A bankruptcy auction will be held on May 11 for a Georgian-style stone mansion in Chappaqua, Mansion Global reported. The 86-acre estate first hit the market seeking $30 million in 2010, but then saw its asking price reduced several times. The 19,000-square-foot home designed by architect Boris Baranovich took a price cut to $19.9 million in 2014, according to a Curbed report at the time. Earlier this year, property records show that the home at 48 Haights Road had its price trimmed again, to $13.75 million. Mansion Global reported that the home was built in 2004 by Stewart Dauman, a former CEO of Vision Financial Corporation, and his wife, Debra. The couple could not be reached by the outlet for comment. Elite Auctions is handling the potential sale of the mansion, which has six bedrooms, seven bathrooms, three half-baths, an indoor basketball court, gym and a billiards room that also serves as a home theater. If there is a sale, a bankruptcy court is scheduled to approve a deal on June 10, according to Elite Auctions. [Mansion Global]

Brokerage sues Mount Vernon apartment seller for commission
A Long Island brokerage has hit the seller of a Mount Vernon apartment complex with a lawsuit claiming that it’s refusing to fork over a $260,000 brokerage fee, the Daily Voice Plus reported. Great Neck-based Mordel Real Estate Advisors filed its civil complaint against Oakwood Gardens Apartments seller Mt. V LLC, alleging that it negotiated the sale of the complex to Manhattan-based K&R Preservation. The limited liability company, however, never paid the 2 percent commission, according to Mordel’s lawsuit. Real estate lawyer Aaron Seligson of Seligson, Rothman & Rothman, who manages Mt. V LLC, did not respond to the outlet’s request for comment on the lawsuit, nor did associate Stewart Rothman, according to the Daily Voice. [DVP]

Self-storage company proposes 8-story building in Yonkers
Safeguard Self Storage hopes to build an 8-story self-storage building in Yonkers, the Daily Voice Plus reported. The outlet noted that the Atlanta-based company’s senior vice president for development, Stanley Bonilla, told the Yonkers Planning Board that its existing self-storage facility in Yonkers is “currently very full, operating at 97 percent occupancy on average, which means we have no units to rent to anybody.” The project, which would include around 3,600 square feet of retail space and 43 parking spaces, is designed to help address Yonkers’ low self-storage space supply, Bonilla said. The city’s planning board is expected to vote on Safeguard’s application next month. [DVP]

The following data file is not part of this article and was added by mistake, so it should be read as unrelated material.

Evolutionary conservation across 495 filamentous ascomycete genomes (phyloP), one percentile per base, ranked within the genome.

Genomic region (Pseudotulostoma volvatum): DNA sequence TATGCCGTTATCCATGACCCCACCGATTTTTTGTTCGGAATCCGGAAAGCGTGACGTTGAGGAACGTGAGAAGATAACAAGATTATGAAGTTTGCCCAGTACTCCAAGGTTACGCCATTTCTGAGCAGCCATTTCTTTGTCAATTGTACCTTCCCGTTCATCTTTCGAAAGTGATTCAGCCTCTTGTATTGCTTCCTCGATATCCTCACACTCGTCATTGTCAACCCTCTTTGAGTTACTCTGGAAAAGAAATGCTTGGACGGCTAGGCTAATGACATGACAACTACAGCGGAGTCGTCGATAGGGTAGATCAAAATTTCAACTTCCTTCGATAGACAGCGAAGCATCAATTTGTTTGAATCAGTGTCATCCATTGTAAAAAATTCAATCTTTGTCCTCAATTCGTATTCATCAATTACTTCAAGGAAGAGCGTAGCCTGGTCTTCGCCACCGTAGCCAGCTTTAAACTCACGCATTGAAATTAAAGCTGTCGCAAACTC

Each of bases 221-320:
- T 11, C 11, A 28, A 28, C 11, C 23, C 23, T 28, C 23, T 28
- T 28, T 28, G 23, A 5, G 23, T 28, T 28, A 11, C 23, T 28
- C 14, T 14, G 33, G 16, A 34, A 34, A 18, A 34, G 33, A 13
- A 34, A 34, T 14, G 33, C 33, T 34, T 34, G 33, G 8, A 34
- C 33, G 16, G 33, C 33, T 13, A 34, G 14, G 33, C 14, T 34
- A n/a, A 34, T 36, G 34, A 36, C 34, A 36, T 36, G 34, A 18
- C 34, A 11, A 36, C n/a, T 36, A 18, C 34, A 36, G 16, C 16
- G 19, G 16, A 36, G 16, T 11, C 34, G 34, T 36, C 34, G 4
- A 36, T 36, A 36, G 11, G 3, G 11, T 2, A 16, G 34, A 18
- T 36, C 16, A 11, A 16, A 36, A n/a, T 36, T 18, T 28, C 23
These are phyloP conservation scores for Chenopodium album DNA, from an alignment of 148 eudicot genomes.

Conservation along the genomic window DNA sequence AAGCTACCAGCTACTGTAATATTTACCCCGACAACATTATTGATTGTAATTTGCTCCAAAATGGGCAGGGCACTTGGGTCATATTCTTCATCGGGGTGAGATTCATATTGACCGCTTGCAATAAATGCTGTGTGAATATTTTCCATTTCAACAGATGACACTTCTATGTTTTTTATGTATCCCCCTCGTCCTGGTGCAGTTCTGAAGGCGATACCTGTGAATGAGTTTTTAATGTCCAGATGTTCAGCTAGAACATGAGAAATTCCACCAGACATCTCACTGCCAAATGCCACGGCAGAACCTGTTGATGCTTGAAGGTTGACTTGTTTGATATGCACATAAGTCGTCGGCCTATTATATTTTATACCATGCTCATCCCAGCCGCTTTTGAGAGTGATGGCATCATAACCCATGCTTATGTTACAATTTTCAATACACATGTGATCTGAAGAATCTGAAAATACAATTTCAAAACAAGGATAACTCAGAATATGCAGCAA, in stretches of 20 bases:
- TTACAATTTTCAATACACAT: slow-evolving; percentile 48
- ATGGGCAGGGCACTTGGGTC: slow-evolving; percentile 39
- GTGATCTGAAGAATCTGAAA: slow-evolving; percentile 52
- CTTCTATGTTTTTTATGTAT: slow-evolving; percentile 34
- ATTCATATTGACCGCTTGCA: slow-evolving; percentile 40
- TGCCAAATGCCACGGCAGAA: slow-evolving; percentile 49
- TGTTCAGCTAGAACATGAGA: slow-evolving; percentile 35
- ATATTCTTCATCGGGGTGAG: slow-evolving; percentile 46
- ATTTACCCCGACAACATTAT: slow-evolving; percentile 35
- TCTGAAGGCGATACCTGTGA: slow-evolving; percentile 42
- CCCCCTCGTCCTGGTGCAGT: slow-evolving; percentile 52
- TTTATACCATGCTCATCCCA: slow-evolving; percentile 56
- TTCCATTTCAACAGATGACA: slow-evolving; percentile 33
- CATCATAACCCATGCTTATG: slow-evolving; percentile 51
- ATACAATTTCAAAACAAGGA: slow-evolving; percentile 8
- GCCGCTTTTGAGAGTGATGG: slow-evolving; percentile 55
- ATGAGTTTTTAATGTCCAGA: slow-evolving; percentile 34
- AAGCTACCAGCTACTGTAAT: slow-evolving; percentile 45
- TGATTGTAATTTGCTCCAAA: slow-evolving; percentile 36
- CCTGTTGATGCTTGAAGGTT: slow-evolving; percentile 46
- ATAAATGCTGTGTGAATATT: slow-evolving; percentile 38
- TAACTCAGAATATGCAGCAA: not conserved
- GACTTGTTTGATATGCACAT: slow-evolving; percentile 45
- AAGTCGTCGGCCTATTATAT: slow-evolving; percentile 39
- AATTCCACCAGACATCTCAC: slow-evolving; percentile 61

Stratford-based neurology group inks 10-year office park lease
A longtime neurology group based in Stratford is moving to a new building building in the same town, the Connecticut Post reported. Neurological Specialists, which has operated out of the Fairfield County town for more than three decades, has signed a 10-year lease for around 5,700 square feet of space at the Merritt 8 Corporate Park, according to the outlet. Existing tenants include Yale New Haven Health Services and New York Life Insurance Company. “We are very excited about the move because it’s going to be a new facility, built [out] from scratch with all the modern things that need to be set in a medical facility,” Dr. Yaniv Chen, one of the neurology firm’s partners, told the outlet. Avison Young associate Eva Kornreich represented the practice, while Mountain Development Corporation’s managing director of properties Joseph Coci III took the lead for the landlord. [CTPost]

19th-century Fairfield home gutted by fire lists after renovations
A historic home in Fairfield that was slated for demolition after a fire tore through it in 2017 is hitting the market after undergoing extensive repairs and renovations, the Connecticut Post reported. Trumbull-based real estate developer John Paul poured an “untold amount” of money into the 1816-built Sherman Parsonage at 480 Old Post Road to restore it after the fire and is now planning to sell it, according to the outlet. His company, John Paul Development, added a garage, several bedrooms, a finished basement and an attic to the original structure. “Nobody wanted to buy it and they’d listed it as a teardown,” Paul told the outlet. “We had to redo the whole house.” He said he hadn’t yet decided on a specific asking price. [CTPost]